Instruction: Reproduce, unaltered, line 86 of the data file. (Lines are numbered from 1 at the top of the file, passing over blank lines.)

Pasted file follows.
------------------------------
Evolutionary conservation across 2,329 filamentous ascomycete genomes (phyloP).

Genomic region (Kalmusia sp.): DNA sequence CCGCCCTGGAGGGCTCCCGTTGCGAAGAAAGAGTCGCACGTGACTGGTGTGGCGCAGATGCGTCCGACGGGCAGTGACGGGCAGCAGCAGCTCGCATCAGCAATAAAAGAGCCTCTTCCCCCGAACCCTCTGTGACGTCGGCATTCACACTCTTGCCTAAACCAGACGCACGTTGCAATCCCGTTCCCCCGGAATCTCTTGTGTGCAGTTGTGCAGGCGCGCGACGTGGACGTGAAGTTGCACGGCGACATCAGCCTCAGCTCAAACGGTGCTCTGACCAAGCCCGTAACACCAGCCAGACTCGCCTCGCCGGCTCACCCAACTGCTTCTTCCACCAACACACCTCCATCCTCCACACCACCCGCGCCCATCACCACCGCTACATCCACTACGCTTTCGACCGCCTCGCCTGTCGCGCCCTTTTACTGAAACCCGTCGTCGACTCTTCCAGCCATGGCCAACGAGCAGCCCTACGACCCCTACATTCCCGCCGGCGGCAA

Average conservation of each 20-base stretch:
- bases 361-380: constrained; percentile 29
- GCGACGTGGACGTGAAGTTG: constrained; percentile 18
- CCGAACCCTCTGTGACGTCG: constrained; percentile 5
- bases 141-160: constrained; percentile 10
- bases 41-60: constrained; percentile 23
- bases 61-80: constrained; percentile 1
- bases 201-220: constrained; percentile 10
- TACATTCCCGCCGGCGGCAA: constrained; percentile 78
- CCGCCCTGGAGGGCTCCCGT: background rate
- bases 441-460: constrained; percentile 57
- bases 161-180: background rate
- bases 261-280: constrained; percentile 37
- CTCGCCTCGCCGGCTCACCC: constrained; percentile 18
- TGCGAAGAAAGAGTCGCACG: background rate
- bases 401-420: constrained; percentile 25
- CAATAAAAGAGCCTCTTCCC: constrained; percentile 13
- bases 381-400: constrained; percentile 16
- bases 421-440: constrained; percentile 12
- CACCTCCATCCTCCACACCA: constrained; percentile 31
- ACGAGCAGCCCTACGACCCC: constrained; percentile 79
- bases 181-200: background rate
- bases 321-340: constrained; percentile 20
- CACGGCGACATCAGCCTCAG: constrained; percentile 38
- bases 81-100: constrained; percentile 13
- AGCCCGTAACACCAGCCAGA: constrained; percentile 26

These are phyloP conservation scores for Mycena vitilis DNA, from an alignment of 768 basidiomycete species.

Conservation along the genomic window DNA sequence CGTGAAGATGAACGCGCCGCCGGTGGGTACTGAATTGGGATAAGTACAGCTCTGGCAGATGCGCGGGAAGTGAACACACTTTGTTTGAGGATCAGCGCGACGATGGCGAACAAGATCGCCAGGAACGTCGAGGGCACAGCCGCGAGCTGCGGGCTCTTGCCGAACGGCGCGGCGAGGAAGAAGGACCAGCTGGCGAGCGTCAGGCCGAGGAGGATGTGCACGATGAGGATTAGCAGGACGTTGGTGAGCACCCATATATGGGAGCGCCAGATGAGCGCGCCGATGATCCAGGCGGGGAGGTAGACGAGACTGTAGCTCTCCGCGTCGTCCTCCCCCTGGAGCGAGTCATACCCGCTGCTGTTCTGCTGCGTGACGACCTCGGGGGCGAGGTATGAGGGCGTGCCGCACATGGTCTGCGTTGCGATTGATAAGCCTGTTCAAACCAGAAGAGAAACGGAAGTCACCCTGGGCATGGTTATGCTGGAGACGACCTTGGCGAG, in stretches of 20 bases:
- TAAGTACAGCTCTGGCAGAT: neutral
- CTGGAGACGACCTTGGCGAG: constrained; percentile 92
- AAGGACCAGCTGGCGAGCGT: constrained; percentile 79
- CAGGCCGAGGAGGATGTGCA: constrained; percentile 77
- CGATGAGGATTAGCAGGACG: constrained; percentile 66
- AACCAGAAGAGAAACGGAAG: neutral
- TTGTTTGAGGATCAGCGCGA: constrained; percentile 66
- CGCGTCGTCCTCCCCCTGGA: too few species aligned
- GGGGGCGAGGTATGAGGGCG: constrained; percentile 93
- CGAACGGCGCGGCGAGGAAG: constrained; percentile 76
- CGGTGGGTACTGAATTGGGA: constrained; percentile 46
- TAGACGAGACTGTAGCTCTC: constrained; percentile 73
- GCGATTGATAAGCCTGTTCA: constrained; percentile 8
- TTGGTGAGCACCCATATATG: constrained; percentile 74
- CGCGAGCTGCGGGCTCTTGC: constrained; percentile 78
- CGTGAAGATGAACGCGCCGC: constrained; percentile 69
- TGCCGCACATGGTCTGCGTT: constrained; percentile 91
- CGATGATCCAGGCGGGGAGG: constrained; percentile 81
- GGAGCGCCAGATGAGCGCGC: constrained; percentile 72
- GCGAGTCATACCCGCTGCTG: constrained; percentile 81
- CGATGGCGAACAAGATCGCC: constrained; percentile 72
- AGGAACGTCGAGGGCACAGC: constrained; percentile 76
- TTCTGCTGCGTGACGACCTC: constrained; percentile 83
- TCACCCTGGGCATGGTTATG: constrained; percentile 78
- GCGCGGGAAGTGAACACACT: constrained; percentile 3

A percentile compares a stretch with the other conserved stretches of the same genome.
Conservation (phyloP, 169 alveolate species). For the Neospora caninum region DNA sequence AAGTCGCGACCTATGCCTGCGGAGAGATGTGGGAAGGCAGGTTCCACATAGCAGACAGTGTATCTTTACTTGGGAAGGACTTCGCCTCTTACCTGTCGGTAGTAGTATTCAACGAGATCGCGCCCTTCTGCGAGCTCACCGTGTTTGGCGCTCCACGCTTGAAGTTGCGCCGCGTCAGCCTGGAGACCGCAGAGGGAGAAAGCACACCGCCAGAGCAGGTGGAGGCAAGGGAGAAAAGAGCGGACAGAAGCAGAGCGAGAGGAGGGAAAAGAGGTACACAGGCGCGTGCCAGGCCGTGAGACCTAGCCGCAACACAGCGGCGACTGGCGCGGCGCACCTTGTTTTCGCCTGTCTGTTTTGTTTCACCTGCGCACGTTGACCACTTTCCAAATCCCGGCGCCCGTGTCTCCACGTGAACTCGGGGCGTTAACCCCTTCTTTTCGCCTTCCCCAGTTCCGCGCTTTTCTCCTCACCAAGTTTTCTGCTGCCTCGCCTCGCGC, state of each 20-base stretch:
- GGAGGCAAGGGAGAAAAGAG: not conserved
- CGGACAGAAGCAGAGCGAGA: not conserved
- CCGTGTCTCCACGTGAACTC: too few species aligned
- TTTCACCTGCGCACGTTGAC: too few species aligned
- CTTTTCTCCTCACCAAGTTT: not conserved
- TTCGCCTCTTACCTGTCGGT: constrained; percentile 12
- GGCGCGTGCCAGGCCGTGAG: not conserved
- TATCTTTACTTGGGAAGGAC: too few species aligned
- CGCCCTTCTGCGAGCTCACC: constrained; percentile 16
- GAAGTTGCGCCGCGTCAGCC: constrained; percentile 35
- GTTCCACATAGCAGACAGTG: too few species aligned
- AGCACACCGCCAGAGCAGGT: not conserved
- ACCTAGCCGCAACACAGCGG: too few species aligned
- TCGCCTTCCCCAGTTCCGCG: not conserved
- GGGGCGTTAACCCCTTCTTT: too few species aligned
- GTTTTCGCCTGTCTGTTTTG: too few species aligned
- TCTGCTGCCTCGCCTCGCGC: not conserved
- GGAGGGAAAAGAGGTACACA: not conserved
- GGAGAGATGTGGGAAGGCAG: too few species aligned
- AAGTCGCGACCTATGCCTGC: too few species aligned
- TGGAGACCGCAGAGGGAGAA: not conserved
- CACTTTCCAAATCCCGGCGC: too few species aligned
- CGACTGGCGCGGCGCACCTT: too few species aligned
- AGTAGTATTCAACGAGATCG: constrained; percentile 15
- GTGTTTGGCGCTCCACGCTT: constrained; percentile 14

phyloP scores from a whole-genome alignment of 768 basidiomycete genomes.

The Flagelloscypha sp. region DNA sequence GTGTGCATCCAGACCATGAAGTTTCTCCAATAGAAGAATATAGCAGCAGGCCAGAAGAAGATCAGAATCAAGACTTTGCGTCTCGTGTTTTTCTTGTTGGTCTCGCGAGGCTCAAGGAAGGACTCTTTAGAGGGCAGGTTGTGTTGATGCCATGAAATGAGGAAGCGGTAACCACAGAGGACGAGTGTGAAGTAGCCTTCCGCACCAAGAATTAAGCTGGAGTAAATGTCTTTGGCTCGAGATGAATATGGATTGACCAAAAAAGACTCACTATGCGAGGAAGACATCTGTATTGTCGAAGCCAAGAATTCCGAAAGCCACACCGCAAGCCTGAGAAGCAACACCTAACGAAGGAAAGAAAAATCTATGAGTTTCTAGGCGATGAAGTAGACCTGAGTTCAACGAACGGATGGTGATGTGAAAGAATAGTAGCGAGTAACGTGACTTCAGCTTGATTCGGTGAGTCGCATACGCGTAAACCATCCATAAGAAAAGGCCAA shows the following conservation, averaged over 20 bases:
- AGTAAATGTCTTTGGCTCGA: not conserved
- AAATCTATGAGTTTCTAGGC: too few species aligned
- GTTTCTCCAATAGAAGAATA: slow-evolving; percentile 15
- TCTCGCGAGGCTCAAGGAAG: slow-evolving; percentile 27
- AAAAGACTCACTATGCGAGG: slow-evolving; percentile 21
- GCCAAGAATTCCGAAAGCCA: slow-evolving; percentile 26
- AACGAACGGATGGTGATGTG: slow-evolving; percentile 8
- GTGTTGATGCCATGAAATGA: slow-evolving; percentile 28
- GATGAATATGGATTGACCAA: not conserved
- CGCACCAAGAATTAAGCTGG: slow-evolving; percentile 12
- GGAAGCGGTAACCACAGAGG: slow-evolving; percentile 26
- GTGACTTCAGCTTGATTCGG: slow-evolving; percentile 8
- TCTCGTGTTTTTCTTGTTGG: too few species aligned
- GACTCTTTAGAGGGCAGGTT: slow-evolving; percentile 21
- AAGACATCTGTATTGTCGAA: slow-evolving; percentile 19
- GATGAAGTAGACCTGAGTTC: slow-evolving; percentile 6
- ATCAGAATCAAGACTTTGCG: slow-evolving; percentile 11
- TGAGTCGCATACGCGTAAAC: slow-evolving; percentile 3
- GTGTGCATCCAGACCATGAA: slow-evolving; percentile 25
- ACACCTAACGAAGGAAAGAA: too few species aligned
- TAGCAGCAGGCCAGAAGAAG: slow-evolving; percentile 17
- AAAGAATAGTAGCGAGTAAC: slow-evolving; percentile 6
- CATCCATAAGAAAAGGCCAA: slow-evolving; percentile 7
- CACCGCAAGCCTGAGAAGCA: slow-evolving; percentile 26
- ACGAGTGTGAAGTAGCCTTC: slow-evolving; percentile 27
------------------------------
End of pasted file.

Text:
- AAATCTATGAGTTTCTAGGC: too few species aligned